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On the eve of Pesach, MK Effi Eitam told the nation that he now sleeps a lot better. This occured after he heard Chief of Staff Gabi Ashkenazi tell the Knesset Foreign Affairs and Defense Committee about how he will make sure that at the end of the next war there will be no doubt over who won. Until then Eitam was worried about the spirit pervading the IDF command, but the briefing by the new chief of staff filled him with optimism: Ashkenazi's language was lucid, he posed clear objectives and he gave his listeners a sense of confidence that he knows what he's doing.

Fighting moods are a bad thing when they come from the chief of staff. During the 1950s, chief of staff Moshe Dayan told prime minister David Ben-Gurion that he preferred commanders who were noble stallions, ones that needed to be restrained when they exhibited excessive enthusiasm to encounter the enemy. Battalion, brigade and division commanders and their subordinates are indeed expected to be soaked in fighting spirit and ready to carry out the missions assigned to them. The members of the general staff, on the other hand, must be much more level-headed in the way they approach the political-security situation.

The Second Lebanon War has left the IDF damaged. The army feels it failed to meet expectations and has since been obsessed with a wish to make amends. A short while after the cease-fire, circles in the IDF began airing assessments that by the following summer (which is closing in) there will be a second round of fighting. The general staff concluded in a series of meetings last November that it was necessary to prepare for an offensive by Syria and Hezbollah in the summer of 2007.

In December 2006, a dispute emerged between the Mossad and military intelligence over Syria's intentions. In February, Brigadier General Yossi Beiditch, head of research at military intelligence, told the Knesset Foreign Affairs and Defense Committee that the Syrian leader is indeed serious about peace with Israel, on his terms, but is preparing for a confrontation because he does not want to be surprised. Last week, the chief of military intelligence, Major General Amos Yadlin, told the cabinet that Syria, Iran and Hezbollah are preparing for an American assault against Iran in the summer, and that Syria is taking into account that Israel is actively involved, and so Damascus is preparing for all eventualities.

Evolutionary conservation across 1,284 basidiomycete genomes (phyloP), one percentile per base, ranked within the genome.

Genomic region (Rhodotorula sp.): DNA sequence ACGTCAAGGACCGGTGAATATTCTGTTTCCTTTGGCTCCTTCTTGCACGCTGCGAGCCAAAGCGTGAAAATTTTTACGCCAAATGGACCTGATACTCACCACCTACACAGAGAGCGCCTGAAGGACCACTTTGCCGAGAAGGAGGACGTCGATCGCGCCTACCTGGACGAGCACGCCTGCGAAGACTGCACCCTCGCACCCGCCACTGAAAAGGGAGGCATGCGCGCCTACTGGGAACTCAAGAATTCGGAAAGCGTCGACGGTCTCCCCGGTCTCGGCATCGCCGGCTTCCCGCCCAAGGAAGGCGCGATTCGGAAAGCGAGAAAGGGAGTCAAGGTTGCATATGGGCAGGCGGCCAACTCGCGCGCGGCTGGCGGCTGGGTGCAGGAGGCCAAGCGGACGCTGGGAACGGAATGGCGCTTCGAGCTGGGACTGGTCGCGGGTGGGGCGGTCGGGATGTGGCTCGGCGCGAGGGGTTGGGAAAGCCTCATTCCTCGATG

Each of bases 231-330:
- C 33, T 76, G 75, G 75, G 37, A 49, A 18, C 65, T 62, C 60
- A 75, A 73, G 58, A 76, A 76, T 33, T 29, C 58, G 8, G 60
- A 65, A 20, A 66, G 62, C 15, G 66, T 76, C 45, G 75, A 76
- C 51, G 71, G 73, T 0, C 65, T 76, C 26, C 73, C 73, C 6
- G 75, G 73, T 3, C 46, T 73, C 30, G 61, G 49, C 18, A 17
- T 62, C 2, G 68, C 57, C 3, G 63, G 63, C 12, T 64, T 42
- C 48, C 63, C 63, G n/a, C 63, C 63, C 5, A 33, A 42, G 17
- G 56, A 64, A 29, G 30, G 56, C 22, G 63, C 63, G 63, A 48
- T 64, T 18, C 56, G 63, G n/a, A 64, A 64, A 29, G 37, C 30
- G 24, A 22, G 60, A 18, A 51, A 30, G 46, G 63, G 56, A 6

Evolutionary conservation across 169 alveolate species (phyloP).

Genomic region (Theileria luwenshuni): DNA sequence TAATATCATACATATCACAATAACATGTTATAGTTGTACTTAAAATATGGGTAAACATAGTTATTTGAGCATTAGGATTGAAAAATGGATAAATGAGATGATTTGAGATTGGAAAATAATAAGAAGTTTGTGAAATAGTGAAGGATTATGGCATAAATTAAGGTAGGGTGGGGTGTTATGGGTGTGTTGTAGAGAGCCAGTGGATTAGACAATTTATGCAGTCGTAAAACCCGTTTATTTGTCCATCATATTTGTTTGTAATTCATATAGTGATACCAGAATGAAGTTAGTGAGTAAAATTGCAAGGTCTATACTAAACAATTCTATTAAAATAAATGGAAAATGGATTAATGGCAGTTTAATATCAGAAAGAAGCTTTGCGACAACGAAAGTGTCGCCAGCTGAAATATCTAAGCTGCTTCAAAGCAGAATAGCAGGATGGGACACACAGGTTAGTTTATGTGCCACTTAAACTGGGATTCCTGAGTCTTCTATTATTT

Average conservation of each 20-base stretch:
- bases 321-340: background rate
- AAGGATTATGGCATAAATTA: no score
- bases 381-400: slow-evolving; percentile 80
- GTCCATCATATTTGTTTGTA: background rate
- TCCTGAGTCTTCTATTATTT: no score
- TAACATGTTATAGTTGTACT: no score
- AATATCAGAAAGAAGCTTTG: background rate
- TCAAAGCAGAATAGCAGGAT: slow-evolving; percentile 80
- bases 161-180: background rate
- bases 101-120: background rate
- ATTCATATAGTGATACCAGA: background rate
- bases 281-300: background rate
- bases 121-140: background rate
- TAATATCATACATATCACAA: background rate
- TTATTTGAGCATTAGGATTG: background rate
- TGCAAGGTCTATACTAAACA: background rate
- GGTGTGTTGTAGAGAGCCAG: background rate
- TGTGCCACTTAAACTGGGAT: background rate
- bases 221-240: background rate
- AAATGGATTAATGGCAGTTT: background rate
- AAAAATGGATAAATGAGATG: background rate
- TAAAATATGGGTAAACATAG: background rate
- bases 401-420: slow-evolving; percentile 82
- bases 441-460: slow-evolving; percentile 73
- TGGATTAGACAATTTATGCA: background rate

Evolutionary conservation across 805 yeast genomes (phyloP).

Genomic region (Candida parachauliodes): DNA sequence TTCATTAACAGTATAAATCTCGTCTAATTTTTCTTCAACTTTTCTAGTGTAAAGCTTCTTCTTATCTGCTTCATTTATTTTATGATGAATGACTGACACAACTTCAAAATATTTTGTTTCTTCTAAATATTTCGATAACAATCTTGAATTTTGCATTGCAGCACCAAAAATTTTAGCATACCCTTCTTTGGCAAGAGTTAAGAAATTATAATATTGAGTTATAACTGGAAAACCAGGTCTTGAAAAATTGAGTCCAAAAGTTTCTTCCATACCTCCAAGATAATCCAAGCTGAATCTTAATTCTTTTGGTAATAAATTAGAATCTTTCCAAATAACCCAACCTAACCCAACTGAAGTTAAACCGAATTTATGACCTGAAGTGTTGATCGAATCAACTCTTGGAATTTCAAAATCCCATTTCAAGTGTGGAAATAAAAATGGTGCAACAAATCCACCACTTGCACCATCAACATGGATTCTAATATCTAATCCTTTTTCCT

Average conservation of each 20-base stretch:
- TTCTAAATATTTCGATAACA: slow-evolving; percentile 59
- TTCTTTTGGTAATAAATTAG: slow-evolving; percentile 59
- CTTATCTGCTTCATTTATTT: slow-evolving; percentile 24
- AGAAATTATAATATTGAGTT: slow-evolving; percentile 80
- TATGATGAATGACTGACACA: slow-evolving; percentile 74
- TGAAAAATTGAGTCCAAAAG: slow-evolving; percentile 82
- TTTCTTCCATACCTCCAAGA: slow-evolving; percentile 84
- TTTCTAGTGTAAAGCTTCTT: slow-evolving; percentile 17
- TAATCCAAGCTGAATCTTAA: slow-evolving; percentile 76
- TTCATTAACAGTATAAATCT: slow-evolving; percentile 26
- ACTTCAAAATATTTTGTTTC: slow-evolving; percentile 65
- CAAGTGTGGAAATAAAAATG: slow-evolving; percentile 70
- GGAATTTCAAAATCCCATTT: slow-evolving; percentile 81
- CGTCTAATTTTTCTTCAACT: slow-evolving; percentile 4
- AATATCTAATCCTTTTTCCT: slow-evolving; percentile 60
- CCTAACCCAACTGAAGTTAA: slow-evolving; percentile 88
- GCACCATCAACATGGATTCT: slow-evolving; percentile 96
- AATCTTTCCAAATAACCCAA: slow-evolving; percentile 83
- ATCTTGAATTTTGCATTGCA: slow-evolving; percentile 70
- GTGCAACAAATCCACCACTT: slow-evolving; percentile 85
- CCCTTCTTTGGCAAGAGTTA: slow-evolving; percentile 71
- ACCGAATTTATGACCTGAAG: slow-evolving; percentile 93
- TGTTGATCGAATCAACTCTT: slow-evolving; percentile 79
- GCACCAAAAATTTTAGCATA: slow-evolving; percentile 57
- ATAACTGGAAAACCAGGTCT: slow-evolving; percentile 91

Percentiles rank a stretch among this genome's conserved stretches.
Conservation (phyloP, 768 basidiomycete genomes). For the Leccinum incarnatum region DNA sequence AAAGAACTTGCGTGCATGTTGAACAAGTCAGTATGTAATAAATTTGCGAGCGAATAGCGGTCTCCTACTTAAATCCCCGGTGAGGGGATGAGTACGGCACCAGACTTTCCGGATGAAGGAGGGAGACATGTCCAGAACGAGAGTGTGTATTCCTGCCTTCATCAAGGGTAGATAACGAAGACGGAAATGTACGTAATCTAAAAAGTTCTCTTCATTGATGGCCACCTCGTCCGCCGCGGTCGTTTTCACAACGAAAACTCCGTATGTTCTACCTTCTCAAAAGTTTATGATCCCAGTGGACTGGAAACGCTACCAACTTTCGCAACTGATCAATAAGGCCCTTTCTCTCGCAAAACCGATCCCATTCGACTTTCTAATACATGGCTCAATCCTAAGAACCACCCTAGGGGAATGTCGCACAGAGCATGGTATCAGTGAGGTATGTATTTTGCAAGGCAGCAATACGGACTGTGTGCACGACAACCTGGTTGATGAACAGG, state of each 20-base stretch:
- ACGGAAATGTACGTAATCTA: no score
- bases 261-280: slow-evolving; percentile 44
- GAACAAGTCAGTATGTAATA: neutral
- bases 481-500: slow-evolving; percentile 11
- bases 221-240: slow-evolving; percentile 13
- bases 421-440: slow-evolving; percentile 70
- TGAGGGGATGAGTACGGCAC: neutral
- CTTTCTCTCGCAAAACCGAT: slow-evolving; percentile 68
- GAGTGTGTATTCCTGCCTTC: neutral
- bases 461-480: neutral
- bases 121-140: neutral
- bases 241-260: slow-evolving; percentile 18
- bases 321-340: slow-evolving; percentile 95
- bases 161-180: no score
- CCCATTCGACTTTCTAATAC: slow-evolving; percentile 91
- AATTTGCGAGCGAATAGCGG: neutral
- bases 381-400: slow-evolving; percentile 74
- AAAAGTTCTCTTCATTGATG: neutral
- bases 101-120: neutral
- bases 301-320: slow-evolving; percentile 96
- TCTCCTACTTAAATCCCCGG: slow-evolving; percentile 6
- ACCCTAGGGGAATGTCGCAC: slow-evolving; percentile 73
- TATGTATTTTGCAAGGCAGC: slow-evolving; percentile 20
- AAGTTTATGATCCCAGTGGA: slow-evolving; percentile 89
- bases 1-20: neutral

All this talk is dangerous. Israel emerged from the Second Lebanon War bruised, and with an eroded deterrent. It recognizes this and its enemies believe it. The mere image of a country whose wings have been clipped entices Syria, Hezbollah and the Palestinians to challenge it. At the same time, the feeling of stained honor has aroused in the IDF a desire to once more raise the flag of victory and teach the hostile neighbors a lesson they will remember for a long time. There is also a feeling of plain vengeance, and a basic desire to restore to Israel its deterrent. This constellation of considerations and motives feeds a dialogue inside the general staff, which echoes beyond the conference rooms and gives Israel's enemies the impression that it is preparing for war in the coming months - whether this takes place in the Gaza Strip or at the northern border. This situation is sufficient to escalate the tension and begin the motion toward a boiling point.

The politicians were burned in the July-August 2006 conflagration, and it is safe to assume that there will be no rush to go to war, as suggested by the prime minister's statement last week that sought to calm Syrian fears of an Israeli offensive. Nonetheless, the fighting spirit now forming in the IDF - whether against Hamas or Hezbollah - has a great force that can affect the views of the prime minister and his cabinet. The chief of staff will make a serious mistake if he looks at the northern and southern fronts solely through the perspective of weapons. It would not be superfluous to remind him that his real test will be more in preventing war by restoring the deterrent capacity of the IDF, instead of ordering the army's divisions once more into battle.